Strategic Primer History: “Lord Kalvan” game

Note: Strategic Primer is my strategy game—I’m looking for players for a new campaign—and my topic each Wednesday. Today, another look into the early history of the game …

Before Strategic Primer began as my eighth grade science fair project, I created one earlier game that was sort of a proto-Strategic Primer: a simulation of the events of the novel Lord Kalvan of Otherwhen. I think I made it when I was in sixth grade. I’d pretty much forgotten about it until I found it while cleaning my room a few weeks ago. (And I’ve since mislaid it again, so all this is from my vague recollections. I intend to revise this with more accurate information if I find it again.)

My “Lord Kalvan game” was a pretty standard—if quite simple—wargame, though I hadn’t heard of that genre ever before. Each player, representing one of the princes in the book, started with a certain number of units of various kinds; these were represented by little folded slips of paper (as was the original, quickly abandoned, plan in the first version of Strategic Primer) and placed on the map.

Players had their units take actions—moving, attacking, bombarding, etc.—and rolled dice to determine (based on a table) the results of attempting those actions. That mechanic continued through the first campaign of Strategic Primer, at least for movement, but proved too simplistic for anything but movement for a game with more than a few kinds of units. I’ve been trying to produce a suitable, more robust, replacement ever since, but the single table would probably have worked well for this game. (It would have frayed significantly if I’d added units from the official sequels written after his death, or from the fanfiction I’ve read recently, but I didn’t know any of those existed until years later.)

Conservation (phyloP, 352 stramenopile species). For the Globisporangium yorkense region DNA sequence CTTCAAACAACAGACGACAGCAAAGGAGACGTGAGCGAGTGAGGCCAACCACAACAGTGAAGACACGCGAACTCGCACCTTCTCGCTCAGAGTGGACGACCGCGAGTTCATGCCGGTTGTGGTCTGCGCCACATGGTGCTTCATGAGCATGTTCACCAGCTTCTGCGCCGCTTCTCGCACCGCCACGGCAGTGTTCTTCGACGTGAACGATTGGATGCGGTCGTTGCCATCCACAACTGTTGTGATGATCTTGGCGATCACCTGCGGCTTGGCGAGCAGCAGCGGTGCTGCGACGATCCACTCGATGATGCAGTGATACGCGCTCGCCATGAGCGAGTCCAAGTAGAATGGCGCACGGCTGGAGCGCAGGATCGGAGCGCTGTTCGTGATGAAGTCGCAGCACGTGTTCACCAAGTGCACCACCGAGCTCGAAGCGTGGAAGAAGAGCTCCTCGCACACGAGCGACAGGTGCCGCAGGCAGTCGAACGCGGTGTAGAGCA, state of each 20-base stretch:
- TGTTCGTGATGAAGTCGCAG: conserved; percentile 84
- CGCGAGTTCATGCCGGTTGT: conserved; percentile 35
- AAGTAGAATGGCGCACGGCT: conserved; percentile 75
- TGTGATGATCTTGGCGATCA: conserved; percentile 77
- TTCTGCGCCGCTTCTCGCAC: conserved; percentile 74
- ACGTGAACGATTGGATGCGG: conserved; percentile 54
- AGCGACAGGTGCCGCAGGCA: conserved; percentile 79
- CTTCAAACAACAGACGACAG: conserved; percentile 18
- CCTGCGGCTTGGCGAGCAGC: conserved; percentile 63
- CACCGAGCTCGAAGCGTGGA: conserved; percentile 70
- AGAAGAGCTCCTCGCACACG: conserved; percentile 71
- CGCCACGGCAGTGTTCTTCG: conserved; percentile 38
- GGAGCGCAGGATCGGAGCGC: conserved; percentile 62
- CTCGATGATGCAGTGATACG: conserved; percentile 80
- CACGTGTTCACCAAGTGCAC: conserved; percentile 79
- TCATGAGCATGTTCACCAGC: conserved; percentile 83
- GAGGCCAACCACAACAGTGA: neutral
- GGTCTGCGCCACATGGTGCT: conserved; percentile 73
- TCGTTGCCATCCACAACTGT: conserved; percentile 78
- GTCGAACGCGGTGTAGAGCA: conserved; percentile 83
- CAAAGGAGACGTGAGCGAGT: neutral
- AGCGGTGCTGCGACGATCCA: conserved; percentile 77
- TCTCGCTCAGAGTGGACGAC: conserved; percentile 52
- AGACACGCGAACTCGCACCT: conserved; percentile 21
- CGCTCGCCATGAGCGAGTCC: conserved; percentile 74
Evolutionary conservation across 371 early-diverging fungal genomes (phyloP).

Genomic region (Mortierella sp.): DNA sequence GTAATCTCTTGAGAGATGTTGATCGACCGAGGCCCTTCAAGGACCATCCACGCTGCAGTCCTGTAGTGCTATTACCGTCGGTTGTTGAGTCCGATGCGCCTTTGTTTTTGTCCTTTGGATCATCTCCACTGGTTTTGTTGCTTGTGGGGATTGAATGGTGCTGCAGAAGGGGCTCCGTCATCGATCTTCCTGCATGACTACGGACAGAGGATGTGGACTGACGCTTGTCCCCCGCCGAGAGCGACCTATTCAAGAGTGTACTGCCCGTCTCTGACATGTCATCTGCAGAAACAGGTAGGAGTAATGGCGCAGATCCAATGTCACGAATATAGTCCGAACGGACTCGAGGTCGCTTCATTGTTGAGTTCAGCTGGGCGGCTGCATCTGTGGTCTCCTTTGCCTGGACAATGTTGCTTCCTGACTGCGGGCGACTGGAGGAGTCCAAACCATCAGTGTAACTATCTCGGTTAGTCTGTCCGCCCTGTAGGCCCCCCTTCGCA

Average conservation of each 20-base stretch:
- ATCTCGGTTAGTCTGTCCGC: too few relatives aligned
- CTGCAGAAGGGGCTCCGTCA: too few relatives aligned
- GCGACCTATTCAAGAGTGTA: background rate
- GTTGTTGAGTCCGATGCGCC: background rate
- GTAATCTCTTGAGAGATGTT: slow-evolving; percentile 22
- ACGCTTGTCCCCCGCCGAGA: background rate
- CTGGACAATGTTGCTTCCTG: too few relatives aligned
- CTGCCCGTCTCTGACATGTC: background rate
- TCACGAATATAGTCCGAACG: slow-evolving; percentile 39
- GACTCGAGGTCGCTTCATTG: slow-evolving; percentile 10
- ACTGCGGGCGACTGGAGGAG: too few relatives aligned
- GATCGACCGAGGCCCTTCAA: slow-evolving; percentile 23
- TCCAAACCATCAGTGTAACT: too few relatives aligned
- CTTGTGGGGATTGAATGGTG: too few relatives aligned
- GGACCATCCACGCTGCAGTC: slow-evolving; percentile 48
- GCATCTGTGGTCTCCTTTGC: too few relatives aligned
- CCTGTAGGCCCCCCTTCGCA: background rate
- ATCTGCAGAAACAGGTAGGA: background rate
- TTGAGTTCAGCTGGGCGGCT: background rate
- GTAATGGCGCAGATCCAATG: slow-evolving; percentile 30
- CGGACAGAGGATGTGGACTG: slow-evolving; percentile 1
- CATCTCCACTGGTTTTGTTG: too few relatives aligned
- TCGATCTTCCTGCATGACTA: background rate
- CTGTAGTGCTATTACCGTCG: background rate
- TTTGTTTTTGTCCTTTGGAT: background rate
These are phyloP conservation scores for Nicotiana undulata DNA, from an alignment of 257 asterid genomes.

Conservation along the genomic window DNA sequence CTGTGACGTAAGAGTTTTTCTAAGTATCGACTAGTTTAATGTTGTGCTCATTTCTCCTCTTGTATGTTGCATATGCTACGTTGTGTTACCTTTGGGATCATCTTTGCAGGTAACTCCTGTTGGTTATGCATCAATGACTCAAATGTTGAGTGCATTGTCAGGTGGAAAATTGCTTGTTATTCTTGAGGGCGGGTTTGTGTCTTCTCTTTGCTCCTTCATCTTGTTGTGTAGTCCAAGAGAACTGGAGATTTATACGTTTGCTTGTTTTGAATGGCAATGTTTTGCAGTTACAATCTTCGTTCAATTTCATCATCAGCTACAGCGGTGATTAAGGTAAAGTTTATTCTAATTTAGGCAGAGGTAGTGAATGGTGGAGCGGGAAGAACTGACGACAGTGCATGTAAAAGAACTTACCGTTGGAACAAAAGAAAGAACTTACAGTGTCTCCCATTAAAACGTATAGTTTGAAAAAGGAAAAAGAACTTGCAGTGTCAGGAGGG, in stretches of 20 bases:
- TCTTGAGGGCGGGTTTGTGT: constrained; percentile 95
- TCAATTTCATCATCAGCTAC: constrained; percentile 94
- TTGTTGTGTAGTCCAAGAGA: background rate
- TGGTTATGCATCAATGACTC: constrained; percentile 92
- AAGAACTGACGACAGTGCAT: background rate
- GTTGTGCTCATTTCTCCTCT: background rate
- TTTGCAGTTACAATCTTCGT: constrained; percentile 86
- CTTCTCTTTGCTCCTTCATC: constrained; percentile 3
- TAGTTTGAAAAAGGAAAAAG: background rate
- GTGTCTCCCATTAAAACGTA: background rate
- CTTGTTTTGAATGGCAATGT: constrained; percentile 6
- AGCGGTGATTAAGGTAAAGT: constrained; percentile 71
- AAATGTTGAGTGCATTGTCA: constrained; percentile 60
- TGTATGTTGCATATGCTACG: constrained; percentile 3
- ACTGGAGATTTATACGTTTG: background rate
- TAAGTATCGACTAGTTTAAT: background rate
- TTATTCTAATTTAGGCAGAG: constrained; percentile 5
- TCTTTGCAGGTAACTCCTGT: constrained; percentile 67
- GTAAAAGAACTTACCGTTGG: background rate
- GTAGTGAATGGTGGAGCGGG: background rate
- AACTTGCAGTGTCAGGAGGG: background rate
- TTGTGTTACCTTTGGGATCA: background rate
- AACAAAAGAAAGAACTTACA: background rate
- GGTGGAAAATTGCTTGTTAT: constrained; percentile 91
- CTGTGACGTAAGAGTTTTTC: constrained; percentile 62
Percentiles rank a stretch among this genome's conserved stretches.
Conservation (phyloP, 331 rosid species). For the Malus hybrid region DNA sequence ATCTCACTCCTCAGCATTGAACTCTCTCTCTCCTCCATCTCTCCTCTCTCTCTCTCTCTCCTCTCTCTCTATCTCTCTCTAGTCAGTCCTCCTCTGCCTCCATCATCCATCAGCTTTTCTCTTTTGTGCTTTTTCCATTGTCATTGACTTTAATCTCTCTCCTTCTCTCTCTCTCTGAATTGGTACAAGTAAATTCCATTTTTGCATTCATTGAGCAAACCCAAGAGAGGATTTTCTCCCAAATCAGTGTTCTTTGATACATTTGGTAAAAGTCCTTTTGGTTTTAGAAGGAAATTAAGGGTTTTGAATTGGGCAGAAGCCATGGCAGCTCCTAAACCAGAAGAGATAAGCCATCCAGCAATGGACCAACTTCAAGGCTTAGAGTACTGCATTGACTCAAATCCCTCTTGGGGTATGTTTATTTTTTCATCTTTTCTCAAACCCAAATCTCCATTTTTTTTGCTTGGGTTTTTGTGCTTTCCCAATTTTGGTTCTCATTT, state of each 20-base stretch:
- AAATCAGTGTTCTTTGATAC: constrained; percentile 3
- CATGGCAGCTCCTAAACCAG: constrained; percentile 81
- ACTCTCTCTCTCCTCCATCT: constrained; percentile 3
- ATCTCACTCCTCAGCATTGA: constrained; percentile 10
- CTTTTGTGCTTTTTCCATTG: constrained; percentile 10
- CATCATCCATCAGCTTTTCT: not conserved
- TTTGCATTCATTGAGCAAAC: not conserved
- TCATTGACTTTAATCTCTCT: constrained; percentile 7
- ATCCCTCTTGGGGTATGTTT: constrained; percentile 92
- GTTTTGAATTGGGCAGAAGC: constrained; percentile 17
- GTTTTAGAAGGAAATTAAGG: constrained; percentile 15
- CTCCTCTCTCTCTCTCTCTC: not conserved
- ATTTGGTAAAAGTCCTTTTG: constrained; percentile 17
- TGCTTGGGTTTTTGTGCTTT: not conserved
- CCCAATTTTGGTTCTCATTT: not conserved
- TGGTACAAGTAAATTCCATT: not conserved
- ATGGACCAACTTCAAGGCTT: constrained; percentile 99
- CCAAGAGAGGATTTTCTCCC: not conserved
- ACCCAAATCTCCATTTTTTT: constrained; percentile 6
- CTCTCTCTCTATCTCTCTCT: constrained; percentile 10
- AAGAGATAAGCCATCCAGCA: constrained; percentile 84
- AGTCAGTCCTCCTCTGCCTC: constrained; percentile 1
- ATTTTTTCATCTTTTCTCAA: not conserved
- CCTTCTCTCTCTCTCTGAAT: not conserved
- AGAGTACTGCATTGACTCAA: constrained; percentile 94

I don’t think the game had turns, per se, but rather that each player could have a unit do something at any time the unit wasn’t already doing something, and each action took time. And there may have been something to prevent two players from announcing actions at the same time. This time-clock mechanic was supposedly the way Strategic Primer worked in its first campaign, too, but I was extremely lax in actually running it that way, and it got dropped thereafter. While for most things it’s far more trouble than it’s worth, I do intend to revive it for some things in future campaigns—at least once I’ve written programs to make running strategies that way easier.

In retrospect, my Lord Kalvan of Otherwhen wargame was a particularly inept creation. Besides being rushed in its design and (handmade) production, it’s quite obviously a first attempt at a game in a genre I’d never heard of. But it’s somewhat interesting as a precursor to Strategic Primer.


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